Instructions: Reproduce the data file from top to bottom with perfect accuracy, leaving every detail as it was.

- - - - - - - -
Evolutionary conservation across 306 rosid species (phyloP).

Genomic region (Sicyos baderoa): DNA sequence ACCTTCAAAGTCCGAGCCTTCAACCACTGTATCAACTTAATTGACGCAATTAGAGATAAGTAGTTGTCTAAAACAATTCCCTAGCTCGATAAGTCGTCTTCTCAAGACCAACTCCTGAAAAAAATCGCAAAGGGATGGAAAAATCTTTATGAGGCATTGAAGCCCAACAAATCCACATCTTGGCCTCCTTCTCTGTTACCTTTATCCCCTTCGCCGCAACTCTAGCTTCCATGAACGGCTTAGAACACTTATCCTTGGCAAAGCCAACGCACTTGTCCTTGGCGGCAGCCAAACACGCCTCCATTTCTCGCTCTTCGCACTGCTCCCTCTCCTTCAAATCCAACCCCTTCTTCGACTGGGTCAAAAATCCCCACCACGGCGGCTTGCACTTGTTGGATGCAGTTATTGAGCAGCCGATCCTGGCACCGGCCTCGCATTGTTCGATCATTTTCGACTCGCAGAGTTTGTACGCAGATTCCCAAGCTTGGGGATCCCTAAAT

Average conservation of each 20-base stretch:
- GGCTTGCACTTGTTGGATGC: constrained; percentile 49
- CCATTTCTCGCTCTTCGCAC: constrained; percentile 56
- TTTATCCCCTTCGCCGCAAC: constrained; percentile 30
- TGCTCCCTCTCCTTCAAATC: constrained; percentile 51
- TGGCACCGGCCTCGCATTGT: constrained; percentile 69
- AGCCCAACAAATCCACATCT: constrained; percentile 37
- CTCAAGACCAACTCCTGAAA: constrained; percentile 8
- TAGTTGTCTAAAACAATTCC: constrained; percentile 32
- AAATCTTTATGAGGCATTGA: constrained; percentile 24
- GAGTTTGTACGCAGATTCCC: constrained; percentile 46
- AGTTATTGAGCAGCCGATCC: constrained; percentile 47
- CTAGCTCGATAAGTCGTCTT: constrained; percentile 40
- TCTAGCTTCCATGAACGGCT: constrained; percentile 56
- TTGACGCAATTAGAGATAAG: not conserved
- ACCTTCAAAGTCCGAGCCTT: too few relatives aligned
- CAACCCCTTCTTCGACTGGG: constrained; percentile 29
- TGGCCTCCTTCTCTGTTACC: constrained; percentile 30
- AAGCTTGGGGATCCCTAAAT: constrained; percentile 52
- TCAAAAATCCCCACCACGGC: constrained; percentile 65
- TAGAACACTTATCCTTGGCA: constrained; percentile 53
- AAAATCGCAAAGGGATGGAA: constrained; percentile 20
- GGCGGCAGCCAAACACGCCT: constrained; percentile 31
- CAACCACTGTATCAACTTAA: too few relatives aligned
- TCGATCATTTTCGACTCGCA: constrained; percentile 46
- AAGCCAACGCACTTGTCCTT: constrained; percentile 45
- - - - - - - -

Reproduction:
Evolutionary conservation across 306 rosid species (phyloP).

Genomic region (Sicyos baderoa): DNA sequence ACCTTCAAAGTCCGAGCCTTCAACCACTGTATCAACTTAATTGACGCAATTAGAGATAAGTAGTTGTCTAAAACAATTCCCTAGCTCGATAAGTCGTCTTCTCAAGACCAACTCCTGAAAAAAATCGCAAAGGGATGGAAAAATCTTTATGAGGCATTGAAGCCCAACAAATCCACATCTTGGCCTCCTTCTCTGTTACCTTTATCCCCTTCGCCGCAACTCTAGCTTCCATGAACGGCTTAGAACACTTATCCTTGGCAAAGCCAACGCACTTGTCCTTGGCGGCAGCCAAACACGCCTCCATTTCTCGCTCTTCGCACTGCTCCCTCTCCTTCAAATCCAACCCCTTCTTCGACTGGGTCAAAAATCCCCACCACGGCGGCTTGCACTTGTTGGATGCAGTTATTGAGCAGCCGATCCTGGCACCGGCCTCGCATTGTTCGATCATTTTCGACTCGCAGAGTTTGTACGCAGATTCCCAAGCTTGGGGATCCCTAAAT

Average conservation of each 20-base stretch:
- GGCTTGCACTTGTTGGATGC: constrained; percentile 49
- CCATTTCTCGCTCTTCGCAC: constrained; percentile 56
- TTTATCCCCTTCGCCGCAAC: constrained; percentile 30
- TGCTCCCTCTCCTTCAAATC: constrained; percentile 51
- TGGCACCGGCCTCGCATTGT: constrained; percentile 69
- AGCCCAACAAATCCACATCT: constrained; percentile 37
- CTCAAGACCAACTCCTGAAA: constrained; percentile 8
- TAGTTGTCTAAAACAATTCC: constrained; percentile 32
- AAATCTTTATGAGGCATTGA: constrained; percentile 24
- GAGTTTGTACGCAGATTCCC: constrained; percentile 46
- AGTTATTGAGCAGCCGATCC: constrained; percentile 47
- CTAGCTCGATAAGTCGTCTT: constrained; percentile 40
- TCTAGCTTCCATGAACGGCT: constrained; percentile 56
- TTGACGCAATTAGAGATAAG: not conserved
- ACCTTCAAAGTCCGAGCCTT: too few relatives aligned
- CAACCCCTTCTTCGACTGGG: constrained; percentile 29
- TGGCCTCCTTCTCTGTTACC: constrained; percentile 30
- AAGCTTGGGGATCCCTAAAT: constrained; percentile 52
- TCAAAAATCCCCACCACGGC: constrained; percentile 65
- TAGAACACTTATCCTTGGCA: constrained; percentile 53
- AAAATCGCAAAGGGATGGAA: constrained; percentile 20
- GGCGGCAGCCAAACACGCCT: constrained; percentile 31
- CAACCACTGTATCAACTTAA: too few relatives aligned
- TCGATCATTTTCGACTCGCA: constrained; percentile 46
- AAGCCAACGCACTTGTCCTT: constrained; percentile 45